Pakistan 306 for 5 (Babar 103, Imam 65, Joseph 2-55) beat West Indies 305 for 8 (Hope 127, Brooks 70, Rauf 4-77) by five wickets
It was all going to plan, until it suddenly wasn't. The usual hundred from Babar Azam - his fourth in five innings - set Pakistan up for what looked like a fairly straightforward chase of 306, before a middle-order stutter let West Indies back in. In the end, it was left to a gem of a cameo from Khushdil Shah, who smashed four sixes en route an unbeaten 23-ball 41, to see Pakistan home by five wickets and four balls to spare. It meant Shai Hope, whose 12th ODI hundred was classy enough to merit winning the game in its own right, ended up in vain, as the visitors fell just short in an attritional ODI.
The target didn't hold much fear for Pakistan, at least while some combination of the ever-reliable top three were still out in the middle. When Jayden Seales forced Fakhar Zaman to flat-bat one to short point, it brought Imam and Babar together - two men who combined famously to chase down 349 against Australia. The West Indies fast bowlers, though, kept things tight on a Multan surface that looked like it wasn't allowing the ball to come on so easily in the evening, and for a while, it was all Pakistan could do to ensure they didn't lose a cluster of wickets while waiting for batting to get easier.
While Babar took his time en route his first 50 runs, Imam was brisker. After fortuitously surviving a marginal lbw call early on, he took on charge of keeping the asking rate in check, finding regular boundaries and routinely turning the strike over. It took 56 balls for him to get to his half-century, by which time the asking rate was creeping to seven.
Eventually though, the wicket-taking threat that West Indies posed began to fade, and right on cue, Babar whirred into action. By the time Akeal Hosein struck to remove Imam, he was in full flow, inexorably motoring along to his 17th ODI hundred. Mohammad Rizwan, whose lack of form in this format has come under scrutiny - if only for the sharp contrast it presents compared to his T20 record - kept him company. Pakistan were building towards something of a cruise of a finish, with 72 required in nine overs with eight wickets still in hand.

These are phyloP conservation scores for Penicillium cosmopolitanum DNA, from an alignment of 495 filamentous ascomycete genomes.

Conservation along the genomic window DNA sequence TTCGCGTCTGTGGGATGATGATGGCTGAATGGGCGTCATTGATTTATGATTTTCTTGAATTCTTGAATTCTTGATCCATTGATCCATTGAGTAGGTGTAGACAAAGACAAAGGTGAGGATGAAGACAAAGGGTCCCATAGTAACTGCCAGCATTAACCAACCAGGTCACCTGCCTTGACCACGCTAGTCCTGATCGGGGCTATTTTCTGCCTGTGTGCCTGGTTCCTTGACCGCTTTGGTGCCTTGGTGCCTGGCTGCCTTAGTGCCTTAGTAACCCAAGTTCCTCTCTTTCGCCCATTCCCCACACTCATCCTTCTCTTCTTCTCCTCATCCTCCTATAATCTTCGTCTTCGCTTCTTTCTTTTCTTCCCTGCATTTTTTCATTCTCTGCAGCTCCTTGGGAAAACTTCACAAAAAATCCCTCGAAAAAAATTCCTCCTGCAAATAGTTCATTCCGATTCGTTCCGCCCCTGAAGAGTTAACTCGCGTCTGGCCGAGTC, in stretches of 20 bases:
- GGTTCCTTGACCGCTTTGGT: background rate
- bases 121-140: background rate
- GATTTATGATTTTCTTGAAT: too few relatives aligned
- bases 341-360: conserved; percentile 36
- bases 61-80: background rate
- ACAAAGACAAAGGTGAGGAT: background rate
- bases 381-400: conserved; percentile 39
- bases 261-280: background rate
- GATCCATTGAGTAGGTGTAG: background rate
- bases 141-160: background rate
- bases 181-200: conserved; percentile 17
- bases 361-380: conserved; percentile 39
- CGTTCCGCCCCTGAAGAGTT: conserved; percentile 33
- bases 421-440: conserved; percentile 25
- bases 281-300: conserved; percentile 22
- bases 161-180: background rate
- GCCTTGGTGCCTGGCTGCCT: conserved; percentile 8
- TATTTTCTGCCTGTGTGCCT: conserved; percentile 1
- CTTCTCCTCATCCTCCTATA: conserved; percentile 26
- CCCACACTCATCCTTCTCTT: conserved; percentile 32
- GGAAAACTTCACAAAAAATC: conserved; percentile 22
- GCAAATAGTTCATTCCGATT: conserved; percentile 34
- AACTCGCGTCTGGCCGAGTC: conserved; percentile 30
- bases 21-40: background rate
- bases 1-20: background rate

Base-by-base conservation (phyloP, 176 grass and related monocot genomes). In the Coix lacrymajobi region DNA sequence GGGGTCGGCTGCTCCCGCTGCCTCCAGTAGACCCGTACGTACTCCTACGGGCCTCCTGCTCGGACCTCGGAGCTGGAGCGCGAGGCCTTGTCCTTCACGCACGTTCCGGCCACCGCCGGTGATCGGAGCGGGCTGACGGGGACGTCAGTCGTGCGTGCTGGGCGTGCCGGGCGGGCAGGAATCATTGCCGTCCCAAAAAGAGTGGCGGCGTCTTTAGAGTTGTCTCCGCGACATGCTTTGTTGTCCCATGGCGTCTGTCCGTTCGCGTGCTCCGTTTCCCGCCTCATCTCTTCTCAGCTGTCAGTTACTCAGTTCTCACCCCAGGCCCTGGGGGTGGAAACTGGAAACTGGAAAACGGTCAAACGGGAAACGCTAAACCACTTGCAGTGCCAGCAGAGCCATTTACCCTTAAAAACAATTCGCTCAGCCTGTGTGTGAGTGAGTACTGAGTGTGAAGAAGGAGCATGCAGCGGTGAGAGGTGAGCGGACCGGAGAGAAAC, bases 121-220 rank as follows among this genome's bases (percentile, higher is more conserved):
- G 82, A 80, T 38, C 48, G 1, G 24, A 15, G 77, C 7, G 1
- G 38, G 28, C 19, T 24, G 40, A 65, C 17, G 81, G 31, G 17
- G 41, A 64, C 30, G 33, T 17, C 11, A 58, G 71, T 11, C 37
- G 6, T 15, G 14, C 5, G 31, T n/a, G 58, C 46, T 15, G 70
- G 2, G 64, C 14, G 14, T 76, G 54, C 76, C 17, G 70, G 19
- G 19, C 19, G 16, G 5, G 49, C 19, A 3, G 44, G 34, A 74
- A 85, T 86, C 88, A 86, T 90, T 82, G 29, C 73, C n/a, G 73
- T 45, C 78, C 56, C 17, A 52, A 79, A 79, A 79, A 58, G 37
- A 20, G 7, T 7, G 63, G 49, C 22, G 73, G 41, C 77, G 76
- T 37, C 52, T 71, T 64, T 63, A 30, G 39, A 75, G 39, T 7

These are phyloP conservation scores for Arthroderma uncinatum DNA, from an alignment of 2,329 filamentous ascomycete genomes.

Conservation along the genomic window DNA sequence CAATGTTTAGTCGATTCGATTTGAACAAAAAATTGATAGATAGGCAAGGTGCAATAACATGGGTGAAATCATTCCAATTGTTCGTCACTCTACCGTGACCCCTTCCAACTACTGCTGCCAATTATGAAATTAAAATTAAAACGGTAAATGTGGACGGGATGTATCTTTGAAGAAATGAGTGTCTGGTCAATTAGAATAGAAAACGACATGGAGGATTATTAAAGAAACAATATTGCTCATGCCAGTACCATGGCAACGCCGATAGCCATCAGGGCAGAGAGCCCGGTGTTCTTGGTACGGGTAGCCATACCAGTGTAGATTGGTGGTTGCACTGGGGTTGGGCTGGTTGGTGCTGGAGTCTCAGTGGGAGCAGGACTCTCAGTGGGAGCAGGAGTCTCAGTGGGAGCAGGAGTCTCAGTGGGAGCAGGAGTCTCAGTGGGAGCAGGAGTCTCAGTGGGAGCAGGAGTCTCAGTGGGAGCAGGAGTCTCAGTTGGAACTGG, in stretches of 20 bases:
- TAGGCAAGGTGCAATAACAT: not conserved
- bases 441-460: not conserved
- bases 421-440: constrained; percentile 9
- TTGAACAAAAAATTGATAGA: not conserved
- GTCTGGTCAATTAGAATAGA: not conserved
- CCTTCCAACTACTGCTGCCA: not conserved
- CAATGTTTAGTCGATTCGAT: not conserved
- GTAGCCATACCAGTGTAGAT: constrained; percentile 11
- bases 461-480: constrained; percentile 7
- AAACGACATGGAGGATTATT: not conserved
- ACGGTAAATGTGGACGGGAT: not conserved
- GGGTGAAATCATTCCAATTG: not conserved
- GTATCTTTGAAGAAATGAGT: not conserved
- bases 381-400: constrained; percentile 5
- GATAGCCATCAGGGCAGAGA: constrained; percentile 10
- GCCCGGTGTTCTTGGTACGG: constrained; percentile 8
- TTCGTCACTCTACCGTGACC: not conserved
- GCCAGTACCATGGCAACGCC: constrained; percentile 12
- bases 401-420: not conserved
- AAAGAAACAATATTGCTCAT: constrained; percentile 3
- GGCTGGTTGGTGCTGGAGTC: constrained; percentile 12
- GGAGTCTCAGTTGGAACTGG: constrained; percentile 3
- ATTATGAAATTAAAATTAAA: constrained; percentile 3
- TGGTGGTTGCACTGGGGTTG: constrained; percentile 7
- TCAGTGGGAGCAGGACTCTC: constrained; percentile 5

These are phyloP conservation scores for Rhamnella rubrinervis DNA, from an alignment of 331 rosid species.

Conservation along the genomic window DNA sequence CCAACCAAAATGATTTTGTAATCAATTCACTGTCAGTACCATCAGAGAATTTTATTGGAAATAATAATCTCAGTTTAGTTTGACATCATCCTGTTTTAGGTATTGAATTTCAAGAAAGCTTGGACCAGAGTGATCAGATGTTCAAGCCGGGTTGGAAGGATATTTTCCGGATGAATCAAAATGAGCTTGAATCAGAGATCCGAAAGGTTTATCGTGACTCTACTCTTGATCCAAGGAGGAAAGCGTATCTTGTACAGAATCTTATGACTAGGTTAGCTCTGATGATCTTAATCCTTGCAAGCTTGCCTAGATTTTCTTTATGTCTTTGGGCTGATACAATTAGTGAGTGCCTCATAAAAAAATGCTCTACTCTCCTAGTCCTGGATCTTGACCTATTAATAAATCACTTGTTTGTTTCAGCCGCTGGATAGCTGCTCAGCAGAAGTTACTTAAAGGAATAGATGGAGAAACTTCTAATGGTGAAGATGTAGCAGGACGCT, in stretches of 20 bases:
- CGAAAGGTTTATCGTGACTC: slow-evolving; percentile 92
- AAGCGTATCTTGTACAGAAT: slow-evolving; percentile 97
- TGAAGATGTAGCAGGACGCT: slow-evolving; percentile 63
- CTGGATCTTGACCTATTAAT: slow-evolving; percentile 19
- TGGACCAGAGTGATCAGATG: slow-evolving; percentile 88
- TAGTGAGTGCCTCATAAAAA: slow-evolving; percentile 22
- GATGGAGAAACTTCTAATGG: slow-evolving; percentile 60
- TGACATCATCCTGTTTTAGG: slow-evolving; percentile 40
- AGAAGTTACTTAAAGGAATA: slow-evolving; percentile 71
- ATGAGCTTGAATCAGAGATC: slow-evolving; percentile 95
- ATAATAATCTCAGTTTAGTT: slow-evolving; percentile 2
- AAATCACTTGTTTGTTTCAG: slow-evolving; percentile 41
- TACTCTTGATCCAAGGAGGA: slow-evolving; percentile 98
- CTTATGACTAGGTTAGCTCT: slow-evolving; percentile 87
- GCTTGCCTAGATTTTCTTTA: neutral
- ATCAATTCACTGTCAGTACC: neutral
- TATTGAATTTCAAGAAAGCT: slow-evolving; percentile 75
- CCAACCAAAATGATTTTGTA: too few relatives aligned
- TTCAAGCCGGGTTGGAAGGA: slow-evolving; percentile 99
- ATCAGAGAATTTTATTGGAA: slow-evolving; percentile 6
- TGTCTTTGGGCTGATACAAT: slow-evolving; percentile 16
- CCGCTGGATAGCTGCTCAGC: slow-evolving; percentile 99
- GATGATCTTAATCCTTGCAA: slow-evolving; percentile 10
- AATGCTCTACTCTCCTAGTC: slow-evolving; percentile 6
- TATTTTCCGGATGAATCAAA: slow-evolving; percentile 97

But Alzarri Joseph, perhaps the pick of the West Indies bowlers, drew Babar into mistiming a bouncer, and with 69 to win and a fragile middle order to come, West Indies sniffed an opportunity. The runs dried up and Romario Shepherd got rid of Rizwan soon after, and suddenly an asking rate that looked comfortable was pushing 12 in the final four overs.
It was time for the Khushdil show. Shepherd was put away for three successive sixes - the bottom hand power in each of them particularly impressive - as Pakistan inched closer once more. West Indies struck with the wicket of Shadab Khan and took it to the final over, but by then, the damage Khushdil had inflicted was too much to recover from. Mohammad Nawaz sealed the win with a six over long-on, and Pakistan had survived a scare.